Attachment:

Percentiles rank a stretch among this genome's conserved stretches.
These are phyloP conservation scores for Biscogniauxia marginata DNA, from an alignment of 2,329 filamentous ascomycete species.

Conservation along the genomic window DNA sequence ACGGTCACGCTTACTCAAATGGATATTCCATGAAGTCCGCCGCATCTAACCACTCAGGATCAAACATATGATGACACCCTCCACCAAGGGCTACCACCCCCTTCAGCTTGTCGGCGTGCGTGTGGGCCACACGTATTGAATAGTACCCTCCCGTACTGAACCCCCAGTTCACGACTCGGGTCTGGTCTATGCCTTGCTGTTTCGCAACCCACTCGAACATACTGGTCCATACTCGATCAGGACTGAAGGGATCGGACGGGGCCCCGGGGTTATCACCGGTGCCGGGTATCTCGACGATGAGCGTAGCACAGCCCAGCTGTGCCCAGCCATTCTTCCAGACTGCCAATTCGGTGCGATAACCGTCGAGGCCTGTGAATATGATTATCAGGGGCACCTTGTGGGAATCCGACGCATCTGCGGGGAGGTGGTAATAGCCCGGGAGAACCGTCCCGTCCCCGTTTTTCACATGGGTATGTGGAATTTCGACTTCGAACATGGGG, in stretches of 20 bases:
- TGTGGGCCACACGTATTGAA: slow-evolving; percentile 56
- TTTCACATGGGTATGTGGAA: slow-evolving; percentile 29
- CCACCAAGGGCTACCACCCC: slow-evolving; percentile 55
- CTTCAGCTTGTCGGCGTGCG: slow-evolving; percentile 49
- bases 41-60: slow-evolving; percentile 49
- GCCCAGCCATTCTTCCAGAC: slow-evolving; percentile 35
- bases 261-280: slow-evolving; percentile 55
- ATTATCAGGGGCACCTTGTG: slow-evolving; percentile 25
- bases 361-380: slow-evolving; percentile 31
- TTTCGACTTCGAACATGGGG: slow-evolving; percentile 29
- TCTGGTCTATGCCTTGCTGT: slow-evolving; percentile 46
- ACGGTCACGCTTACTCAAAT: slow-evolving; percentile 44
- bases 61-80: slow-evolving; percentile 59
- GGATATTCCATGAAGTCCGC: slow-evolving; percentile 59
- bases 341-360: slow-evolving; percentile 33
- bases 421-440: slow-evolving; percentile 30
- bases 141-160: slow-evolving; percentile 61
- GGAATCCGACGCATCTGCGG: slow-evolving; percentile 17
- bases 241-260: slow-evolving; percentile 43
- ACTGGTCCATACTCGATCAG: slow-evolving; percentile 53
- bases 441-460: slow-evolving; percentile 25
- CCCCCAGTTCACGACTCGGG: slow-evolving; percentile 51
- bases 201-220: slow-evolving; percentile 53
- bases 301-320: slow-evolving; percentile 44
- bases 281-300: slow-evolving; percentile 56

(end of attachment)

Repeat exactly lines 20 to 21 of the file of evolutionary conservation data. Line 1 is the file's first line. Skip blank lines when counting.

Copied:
- bases 141-160: slow-evolving; percentile 61
- GGAATCCGACGCATCTGCGG: slow-evolving; percentile 17